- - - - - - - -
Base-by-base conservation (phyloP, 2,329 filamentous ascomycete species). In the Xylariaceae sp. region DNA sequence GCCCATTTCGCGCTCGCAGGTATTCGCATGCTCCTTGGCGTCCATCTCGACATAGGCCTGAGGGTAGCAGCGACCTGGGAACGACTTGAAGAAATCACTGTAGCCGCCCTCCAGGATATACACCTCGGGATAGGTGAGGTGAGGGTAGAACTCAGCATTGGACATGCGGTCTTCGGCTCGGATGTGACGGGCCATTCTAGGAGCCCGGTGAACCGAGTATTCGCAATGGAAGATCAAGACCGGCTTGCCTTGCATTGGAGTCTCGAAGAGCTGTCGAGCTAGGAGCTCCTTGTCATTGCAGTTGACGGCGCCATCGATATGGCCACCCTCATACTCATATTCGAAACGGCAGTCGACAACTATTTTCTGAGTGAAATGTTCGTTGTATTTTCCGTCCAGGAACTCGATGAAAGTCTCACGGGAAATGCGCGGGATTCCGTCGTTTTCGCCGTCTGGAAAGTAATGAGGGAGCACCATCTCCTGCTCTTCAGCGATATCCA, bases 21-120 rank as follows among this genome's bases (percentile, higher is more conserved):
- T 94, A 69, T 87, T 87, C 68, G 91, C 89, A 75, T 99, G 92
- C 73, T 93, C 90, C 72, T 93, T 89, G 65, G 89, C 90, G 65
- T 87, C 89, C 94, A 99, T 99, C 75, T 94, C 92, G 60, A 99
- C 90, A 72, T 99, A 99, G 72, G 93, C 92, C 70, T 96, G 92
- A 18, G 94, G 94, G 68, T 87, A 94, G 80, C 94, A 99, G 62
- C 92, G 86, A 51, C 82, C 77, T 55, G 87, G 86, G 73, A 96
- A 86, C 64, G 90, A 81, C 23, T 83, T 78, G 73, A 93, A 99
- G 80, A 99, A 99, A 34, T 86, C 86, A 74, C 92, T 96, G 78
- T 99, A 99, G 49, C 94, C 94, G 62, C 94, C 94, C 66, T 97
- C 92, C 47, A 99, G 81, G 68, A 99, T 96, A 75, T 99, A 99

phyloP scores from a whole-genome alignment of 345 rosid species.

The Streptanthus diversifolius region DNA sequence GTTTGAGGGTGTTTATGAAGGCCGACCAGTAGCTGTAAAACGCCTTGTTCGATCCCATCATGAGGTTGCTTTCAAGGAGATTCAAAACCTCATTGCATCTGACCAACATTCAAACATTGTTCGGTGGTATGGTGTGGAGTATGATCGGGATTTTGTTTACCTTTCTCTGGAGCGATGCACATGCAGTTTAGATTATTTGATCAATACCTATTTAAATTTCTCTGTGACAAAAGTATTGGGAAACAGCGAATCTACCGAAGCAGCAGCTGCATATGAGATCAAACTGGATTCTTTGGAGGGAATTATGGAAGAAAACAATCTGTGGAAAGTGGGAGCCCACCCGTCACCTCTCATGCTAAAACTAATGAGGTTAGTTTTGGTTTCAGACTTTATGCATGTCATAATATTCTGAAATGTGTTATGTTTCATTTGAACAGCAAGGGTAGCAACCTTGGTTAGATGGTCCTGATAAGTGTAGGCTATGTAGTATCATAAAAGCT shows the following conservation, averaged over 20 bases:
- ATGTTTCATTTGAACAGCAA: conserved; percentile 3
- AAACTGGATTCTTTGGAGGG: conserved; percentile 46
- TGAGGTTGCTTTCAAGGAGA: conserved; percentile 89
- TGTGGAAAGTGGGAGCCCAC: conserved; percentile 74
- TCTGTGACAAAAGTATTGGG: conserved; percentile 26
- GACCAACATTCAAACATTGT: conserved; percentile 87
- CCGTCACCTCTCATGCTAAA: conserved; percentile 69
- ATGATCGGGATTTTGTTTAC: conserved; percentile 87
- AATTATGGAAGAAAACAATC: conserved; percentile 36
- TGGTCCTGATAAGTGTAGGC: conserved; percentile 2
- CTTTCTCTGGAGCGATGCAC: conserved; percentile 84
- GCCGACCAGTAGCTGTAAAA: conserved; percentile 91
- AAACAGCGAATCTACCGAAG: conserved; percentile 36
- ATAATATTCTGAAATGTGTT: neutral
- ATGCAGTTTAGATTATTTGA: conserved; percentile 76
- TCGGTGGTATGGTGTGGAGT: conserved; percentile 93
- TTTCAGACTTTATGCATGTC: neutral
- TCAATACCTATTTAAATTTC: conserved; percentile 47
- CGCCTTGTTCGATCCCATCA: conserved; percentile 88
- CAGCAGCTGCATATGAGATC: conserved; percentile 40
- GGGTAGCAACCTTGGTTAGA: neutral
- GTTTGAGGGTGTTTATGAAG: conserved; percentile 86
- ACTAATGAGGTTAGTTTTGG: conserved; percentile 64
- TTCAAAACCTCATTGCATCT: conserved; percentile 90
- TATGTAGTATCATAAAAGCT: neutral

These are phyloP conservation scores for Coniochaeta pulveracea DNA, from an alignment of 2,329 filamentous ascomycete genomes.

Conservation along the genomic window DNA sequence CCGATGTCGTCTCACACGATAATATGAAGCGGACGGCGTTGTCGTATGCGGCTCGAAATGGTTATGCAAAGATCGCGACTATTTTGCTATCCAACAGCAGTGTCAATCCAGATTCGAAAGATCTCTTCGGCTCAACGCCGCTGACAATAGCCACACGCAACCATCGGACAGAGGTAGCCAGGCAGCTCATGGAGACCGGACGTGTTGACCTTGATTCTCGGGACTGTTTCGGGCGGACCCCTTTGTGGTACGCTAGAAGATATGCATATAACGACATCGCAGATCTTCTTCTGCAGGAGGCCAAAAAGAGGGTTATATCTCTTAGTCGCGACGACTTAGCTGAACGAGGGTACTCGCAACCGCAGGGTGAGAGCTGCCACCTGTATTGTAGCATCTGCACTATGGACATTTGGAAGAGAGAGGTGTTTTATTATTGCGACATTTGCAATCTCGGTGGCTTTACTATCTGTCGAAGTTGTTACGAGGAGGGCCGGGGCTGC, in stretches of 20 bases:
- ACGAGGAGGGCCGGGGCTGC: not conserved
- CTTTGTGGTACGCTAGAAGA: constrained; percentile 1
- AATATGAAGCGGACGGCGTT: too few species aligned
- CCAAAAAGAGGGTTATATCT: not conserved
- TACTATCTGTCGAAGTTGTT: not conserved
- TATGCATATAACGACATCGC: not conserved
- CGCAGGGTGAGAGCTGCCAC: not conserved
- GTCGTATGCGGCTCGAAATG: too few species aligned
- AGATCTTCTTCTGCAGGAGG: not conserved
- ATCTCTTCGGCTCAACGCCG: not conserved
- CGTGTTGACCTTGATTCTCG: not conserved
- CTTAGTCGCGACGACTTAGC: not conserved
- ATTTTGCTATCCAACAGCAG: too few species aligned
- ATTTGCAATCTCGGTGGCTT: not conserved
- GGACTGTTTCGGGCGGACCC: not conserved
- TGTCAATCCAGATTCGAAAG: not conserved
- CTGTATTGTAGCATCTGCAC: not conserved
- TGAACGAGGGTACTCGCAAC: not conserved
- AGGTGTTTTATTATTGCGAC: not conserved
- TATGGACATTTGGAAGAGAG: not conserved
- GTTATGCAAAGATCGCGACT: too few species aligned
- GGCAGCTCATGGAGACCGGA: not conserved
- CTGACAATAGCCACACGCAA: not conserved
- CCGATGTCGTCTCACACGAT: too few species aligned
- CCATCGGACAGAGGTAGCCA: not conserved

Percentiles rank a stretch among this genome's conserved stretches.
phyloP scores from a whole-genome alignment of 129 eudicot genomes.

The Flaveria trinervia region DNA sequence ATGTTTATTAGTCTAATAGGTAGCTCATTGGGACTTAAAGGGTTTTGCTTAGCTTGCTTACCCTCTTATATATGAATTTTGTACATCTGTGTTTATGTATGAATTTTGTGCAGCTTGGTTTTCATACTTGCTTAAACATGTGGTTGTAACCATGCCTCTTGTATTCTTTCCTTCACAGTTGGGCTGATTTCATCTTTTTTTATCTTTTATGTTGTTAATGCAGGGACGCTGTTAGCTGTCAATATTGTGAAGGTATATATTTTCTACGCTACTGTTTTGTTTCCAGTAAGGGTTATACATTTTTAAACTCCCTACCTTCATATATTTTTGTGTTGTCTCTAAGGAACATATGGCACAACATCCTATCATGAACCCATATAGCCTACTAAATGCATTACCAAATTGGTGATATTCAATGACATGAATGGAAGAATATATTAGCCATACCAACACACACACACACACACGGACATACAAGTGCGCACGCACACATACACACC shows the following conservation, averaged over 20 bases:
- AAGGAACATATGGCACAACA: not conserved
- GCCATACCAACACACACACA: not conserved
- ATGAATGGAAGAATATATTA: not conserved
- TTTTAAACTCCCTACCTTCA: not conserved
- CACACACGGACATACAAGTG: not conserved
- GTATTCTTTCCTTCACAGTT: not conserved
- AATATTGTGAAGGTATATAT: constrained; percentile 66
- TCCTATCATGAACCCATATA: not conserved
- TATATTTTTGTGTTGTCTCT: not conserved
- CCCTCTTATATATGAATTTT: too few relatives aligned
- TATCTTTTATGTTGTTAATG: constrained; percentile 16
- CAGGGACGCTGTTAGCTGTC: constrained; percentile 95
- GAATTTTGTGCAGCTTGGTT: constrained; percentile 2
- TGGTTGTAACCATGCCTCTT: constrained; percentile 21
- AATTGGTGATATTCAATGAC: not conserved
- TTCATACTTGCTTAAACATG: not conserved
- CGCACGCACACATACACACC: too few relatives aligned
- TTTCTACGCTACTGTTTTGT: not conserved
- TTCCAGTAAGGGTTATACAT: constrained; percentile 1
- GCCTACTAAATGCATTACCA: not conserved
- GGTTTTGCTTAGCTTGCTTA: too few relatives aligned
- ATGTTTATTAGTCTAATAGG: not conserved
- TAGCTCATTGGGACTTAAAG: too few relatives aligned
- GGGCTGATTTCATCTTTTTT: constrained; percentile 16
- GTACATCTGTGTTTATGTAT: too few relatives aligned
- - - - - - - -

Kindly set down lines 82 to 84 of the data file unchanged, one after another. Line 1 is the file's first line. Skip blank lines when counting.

- TGGTTGTAACCATGCCTCTT: constrained; percentile 21
- AATTGGTGATATTCAATGAC: not conserved
- TTCATACTTGCTTAAACATG: not conserved